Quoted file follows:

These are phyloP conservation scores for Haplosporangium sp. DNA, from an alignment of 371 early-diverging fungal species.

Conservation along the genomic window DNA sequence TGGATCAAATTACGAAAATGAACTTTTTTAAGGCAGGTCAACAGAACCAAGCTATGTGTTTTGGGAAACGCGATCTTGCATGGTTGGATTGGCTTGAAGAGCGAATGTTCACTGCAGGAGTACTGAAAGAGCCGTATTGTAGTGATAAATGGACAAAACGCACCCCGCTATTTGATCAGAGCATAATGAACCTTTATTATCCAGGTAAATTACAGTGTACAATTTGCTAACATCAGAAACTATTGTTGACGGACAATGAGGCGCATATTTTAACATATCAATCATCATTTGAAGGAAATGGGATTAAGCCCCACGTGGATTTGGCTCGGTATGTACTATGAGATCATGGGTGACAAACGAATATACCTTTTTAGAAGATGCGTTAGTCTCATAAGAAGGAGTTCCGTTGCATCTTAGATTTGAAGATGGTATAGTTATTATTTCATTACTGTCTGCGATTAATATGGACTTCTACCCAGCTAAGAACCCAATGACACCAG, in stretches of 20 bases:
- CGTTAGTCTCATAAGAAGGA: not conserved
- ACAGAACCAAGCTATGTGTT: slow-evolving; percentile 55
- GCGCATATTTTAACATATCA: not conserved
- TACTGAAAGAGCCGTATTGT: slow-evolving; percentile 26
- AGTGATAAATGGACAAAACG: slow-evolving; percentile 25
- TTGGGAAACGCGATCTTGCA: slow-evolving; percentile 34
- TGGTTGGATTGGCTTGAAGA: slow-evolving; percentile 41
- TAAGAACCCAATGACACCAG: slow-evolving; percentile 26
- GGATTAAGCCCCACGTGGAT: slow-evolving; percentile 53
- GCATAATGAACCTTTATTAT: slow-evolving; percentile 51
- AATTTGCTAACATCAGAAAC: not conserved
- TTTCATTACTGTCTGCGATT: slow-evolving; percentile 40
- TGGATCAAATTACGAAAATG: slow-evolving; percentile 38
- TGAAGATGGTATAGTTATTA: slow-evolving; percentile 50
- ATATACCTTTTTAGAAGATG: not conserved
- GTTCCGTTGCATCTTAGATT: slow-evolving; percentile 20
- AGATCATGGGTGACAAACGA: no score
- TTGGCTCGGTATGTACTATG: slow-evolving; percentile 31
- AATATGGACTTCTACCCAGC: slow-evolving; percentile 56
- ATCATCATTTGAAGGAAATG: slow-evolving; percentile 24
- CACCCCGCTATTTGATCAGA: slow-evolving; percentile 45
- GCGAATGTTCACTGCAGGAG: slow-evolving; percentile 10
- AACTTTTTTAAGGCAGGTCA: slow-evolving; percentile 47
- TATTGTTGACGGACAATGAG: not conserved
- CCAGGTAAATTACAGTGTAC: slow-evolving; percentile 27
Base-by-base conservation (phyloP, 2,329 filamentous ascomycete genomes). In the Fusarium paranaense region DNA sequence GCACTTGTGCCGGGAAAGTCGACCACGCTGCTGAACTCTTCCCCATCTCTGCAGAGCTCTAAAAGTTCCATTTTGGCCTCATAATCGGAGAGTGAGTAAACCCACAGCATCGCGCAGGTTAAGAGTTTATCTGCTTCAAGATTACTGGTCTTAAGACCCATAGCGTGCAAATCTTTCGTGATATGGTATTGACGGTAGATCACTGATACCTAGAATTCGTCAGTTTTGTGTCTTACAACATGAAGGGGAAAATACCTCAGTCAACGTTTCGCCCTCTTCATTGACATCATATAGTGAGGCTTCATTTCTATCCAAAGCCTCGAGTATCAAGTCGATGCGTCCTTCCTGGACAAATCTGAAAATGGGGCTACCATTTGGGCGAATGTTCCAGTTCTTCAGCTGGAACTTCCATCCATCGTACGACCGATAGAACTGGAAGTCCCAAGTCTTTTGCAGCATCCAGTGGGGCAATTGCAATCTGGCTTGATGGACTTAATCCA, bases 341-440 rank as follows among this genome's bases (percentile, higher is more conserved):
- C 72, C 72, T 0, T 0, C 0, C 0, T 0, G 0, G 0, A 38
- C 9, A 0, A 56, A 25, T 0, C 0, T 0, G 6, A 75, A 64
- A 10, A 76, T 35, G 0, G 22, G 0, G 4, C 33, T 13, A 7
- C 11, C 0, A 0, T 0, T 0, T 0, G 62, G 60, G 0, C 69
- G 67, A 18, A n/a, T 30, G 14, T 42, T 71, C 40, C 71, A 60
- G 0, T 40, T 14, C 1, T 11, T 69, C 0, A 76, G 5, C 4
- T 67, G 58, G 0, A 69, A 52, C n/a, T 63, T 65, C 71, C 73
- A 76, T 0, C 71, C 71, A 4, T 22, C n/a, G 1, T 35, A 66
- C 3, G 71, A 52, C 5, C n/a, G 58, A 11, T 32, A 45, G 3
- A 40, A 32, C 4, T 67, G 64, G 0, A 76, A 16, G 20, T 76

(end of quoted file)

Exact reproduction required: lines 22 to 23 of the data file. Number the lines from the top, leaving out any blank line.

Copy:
- ATCATCATTTGAAGGAAATG: slow-evolving; percentile 24
- CACCCCGCTATTTGATCAGA: slow-evolving; percentile 45